Tracking in blender

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Saras
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Joined: Fri Aug 24, 2012 2:25 am

Tracking in blender

Post by Saras » Tue Mar 19, 2013 4:03 am

I have a project I'm working on in blender where I am using the tracking settings for a video. I put tracking markers on my face for the video, and so far the track is going well, except at one part my hand goes in front of my face and I can't see one or two of the trackers for a couple seconds. What is the best way to go about this and get a good track? One idea that I thought of is guessing where my tracking point was and doing my best try at putting the track manually, but this was tedious and I could see my track was off. Another idea was to disable the tracks that got hidden until I could see the markers again then re-enable it. Do these work? Please reply quickly, thank you.

brianorca
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Post by brianorca » Sat Mar 23, 2013 5:55 am

If you have any doubt about where to place a manual track, then disable it for that frame. You should have enough other tracks on that frame to handle the match. (You hope) A bad track position is often worse than a missing one.
I got a lot out of the training DVD Track, Match, Blend! much of which is also available on YouTube. (But the DVD played better for me with my limited bandwidth, and organizes the lessons better.)

brianorca
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Post by brianorca » Sat Mar 23, 2013 6:09 am

P.S. the YouTube channel for Track Match Blend is here: http://www.youtube.com/playlist?list=PL ... FVFfvFur1g
if you choose that route.

Saras
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Post by Saras » Mon Mar 25, 2013 12:41 am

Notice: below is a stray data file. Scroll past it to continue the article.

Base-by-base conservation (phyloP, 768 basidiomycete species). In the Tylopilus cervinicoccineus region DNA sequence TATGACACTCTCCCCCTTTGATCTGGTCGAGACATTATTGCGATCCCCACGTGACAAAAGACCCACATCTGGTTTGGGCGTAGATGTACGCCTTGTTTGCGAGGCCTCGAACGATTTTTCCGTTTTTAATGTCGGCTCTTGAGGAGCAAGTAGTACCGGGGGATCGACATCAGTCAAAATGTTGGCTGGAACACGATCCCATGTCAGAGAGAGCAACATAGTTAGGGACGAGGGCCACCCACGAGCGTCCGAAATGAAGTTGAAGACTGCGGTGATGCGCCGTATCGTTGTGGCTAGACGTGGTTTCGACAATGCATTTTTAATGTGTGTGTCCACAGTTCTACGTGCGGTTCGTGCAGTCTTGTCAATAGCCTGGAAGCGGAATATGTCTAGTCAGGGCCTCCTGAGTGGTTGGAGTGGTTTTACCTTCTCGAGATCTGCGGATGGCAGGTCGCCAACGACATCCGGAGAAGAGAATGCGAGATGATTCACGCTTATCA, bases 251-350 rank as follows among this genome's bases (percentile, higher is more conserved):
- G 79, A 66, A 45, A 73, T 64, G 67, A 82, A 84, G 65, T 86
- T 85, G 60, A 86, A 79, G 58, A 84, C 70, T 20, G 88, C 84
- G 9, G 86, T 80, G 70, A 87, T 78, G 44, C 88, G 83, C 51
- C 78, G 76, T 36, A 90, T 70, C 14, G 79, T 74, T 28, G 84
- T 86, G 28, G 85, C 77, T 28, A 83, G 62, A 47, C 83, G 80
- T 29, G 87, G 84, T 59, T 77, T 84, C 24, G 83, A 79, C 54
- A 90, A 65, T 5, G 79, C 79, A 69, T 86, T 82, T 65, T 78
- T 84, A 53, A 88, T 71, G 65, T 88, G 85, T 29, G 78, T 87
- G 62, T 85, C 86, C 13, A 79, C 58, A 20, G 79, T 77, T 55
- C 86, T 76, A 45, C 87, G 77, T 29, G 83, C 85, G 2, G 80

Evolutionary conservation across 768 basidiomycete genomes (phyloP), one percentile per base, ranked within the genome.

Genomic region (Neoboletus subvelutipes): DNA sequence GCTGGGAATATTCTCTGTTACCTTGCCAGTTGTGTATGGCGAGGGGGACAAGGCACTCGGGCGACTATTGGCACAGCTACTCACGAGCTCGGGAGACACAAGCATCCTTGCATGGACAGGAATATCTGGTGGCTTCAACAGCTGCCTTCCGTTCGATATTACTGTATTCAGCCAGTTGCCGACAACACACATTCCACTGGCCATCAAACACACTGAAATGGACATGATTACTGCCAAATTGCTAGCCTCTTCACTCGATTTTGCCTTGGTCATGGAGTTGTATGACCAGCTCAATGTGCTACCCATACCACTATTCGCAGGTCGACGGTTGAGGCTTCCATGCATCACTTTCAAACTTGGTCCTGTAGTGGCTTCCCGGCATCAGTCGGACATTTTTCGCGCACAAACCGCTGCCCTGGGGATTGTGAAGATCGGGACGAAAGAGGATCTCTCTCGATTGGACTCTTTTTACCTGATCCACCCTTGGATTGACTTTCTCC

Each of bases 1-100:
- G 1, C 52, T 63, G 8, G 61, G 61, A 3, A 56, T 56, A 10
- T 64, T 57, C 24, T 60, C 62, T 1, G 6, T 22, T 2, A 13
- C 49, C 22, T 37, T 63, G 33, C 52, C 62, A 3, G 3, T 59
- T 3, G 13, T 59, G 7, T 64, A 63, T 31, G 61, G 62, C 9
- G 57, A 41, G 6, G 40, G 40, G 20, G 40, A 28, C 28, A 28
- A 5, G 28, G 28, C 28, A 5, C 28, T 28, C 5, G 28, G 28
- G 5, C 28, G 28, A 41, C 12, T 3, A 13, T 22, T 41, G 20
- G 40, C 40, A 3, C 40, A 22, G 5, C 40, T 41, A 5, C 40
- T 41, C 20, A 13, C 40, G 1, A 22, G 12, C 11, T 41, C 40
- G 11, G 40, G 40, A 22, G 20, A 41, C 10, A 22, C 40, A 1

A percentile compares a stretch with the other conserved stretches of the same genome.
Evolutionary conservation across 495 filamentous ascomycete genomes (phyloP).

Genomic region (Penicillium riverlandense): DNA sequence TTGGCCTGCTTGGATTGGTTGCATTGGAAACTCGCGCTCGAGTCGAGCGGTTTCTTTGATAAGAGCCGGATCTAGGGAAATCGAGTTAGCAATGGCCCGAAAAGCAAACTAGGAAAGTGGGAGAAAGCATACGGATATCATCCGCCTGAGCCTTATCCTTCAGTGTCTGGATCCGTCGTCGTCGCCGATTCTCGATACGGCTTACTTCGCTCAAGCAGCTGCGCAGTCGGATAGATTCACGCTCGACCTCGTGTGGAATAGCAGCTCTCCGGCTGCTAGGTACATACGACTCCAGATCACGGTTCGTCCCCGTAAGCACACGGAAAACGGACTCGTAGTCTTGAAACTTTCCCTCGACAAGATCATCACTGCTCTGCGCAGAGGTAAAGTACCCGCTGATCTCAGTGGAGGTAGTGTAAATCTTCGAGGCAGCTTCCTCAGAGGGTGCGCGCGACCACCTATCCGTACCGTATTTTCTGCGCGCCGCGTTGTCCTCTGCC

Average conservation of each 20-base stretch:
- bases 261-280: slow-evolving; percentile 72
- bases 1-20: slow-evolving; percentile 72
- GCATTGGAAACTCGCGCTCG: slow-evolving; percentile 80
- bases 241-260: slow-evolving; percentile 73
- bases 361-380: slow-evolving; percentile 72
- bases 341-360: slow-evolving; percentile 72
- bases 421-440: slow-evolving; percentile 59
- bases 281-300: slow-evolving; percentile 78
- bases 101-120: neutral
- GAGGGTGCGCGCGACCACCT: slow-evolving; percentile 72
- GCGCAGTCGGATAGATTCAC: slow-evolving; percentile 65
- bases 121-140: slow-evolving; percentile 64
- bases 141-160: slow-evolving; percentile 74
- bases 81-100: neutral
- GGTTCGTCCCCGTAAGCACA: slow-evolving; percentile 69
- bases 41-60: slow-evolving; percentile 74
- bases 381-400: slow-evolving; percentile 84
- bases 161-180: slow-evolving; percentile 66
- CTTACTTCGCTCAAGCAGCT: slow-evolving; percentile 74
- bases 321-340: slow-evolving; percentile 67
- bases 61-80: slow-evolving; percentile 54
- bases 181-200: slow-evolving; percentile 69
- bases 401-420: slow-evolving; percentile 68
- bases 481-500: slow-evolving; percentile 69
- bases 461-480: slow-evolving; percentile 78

Thanks. I was already watching the Track, Match, Blend tutorials on youtube. I couldn't find the information about my problem for a while so I decided to ask about it here. Also at one point in the tutorial the man giving the tutorial is talking about focal lengths and then he says the most important thing to do was to get the right keyframes. He then goes on to putting the keyframes he gets into a couple things called "Keyframe a" and "Keyframe b". What did he mean and what does keyframe a and b do? Thank you.

P.S. the part I'm talking about is in part 17: head tracking.

brianorca
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Post by brianorca » Tue Mar 26, 2013 3:29 am

Blender uses every frame to figure out camera movement, but it only uses 2 frames to figure out the camera characteristics. (zoom and distortion)
The manual part is you need to pick 2 frames for it to use. These two frames should be:
A. different enough to get some parallax
B. similar enough that there are enough points in common
C. stable enough that the points have good accuracy
D. have enough "common points" in both the center of the frame, and towards the edge.

Filling these suggestions as best you can will help it calculate the correct zoom and distortion, which helps prevent your virtual objects from "sliding around" compared to the real objects in the video.

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